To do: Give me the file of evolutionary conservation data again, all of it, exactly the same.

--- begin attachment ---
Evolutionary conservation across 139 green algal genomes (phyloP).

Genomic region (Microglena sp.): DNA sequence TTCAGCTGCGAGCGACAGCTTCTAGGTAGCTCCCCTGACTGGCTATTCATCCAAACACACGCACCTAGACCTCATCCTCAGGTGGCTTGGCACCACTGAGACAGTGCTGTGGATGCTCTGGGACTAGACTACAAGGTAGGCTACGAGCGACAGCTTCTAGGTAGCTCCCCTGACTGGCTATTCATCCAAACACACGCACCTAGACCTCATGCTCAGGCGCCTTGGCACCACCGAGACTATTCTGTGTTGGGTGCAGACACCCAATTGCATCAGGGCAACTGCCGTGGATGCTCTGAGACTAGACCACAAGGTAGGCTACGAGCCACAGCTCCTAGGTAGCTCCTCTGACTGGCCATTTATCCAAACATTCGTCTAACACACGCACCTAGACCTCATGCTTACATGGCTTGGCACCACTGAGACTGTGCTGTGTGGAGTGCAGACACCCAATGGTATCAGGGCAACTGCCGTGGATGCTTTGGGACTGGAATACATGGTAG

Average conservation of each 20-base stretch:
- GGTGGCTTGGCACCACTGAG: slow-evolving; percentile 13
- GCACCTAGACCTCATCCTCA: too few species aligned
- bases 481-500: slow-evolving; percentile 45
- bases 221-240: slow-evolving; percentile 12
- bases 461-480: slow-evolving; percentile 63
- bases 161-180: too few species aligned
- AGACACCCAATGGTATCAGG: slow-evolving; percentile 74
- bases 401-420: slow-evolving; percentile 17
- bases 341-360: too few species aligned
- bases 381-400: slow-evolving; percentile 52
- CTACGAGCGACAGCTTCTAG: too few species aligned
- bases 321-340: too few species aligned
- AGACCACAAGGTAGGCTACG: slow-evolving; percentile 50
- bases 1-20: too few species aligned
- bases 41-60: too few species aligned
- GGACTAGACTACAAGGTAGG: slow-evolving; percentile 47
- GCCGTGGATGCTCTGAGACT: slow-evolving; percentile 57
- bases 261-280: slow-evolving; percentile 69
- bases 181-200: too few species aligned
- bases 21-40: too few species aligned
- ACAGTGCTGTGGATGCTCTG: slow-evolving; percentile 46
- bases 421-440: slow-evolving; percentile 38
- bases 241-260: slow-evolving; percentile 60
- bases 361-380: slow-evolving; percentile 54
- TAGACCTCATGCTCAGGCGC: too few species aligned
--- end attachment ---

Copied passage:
Evolutionary conservation across 139 green algal genomes (phyloP).

Genomic region (Microglena sp.): DNA sequence TTCAGCTGCGAGCGACAGCTTCTAGGTAGCTCCCCTGACTGGCTATTCATCCAAACACACGCACCTAGACCTCATCCTCAGGTGGCTTGGCACCACTGAGACAGTGCTGTGGATGCTCTGGGACTAGACTACAAGGTAGGCTACGAGCGACAGCTTCTAGGTAGCTCCCCTGACTGGCTATTCATCCAAACACACGCACCTAGACCTCATGCTCAGGCGCCTTGGCACCACCGAGACTATTCTGTGTTGGGTGCAGACACCCAATTGCATCAGGGCAACTGCCGTGGATGCTCTGAGACTAGACCACAAGGTAGGCTACGAGCCACAGCTCCTAGGTAGCTCCTCTGACTGGCCATTTATCCAAACATTCGTCTAACACACGCACCTAGACCTCATGCTTACATGGCTTGGCACCACTGAGACTGTGCTGTGTGGAGTGCAGACACCCAATGGTATCAGGGCAACTGCCGTGGATGCTTTGGGACTGGAATACATGGTAG

Average conservation of each 20-base stretch:
- GGTGGCTTGGCACCACTGAG: slow-evolving; percentile 13
- GCACCTAGACCTCATCCTCA: too few species aligned
- bases 481-500: slow-evolving; percentile 45
- bases 221-240: slow-evolving; percentile 12
- bases 461-480: slow-evolving; percentile 63
- bases 161-180: too few species aligned
- AGACACCCAATGGTATCAGG: slow-evolving; percentile 74
- bases 401-420: slow-evolving; percentile 17
- bases 341-360: too few species aligned
- bases 381-400: slow-evolving; percentile 52
- CTACGAGCGACAGCTTCTAG: too few species aligned
- bases 321-340: too few species aligned
- AGACCACAAGGTAGGCTACG: slow-evolving; percentile 50
- bases 1-20: too few species aligned
- bases 41-60: too few species aligned
- GGACTAGACTACAAGGTAGG: slow-evolving; percentile 47
- GCCGTGGATGCTCTGAGACT: slow-evolving; percentile 57
- bases 261-280: slow-evolving; percentile 69
- bases 181-200: too few species aligned
- bases 21-40: too few species aligned
- ACAGTGCTGTGGATGCTCTG: slow-evolving; percentile 46
- bases 421-440: slow-evolving; percentile 38
- bases 241-260: slow-evolving; percentile 60
- bases 361-380: slow-evolving; percentile 54
- TAGACCTCATGCTCAGGCGC: too few species aligned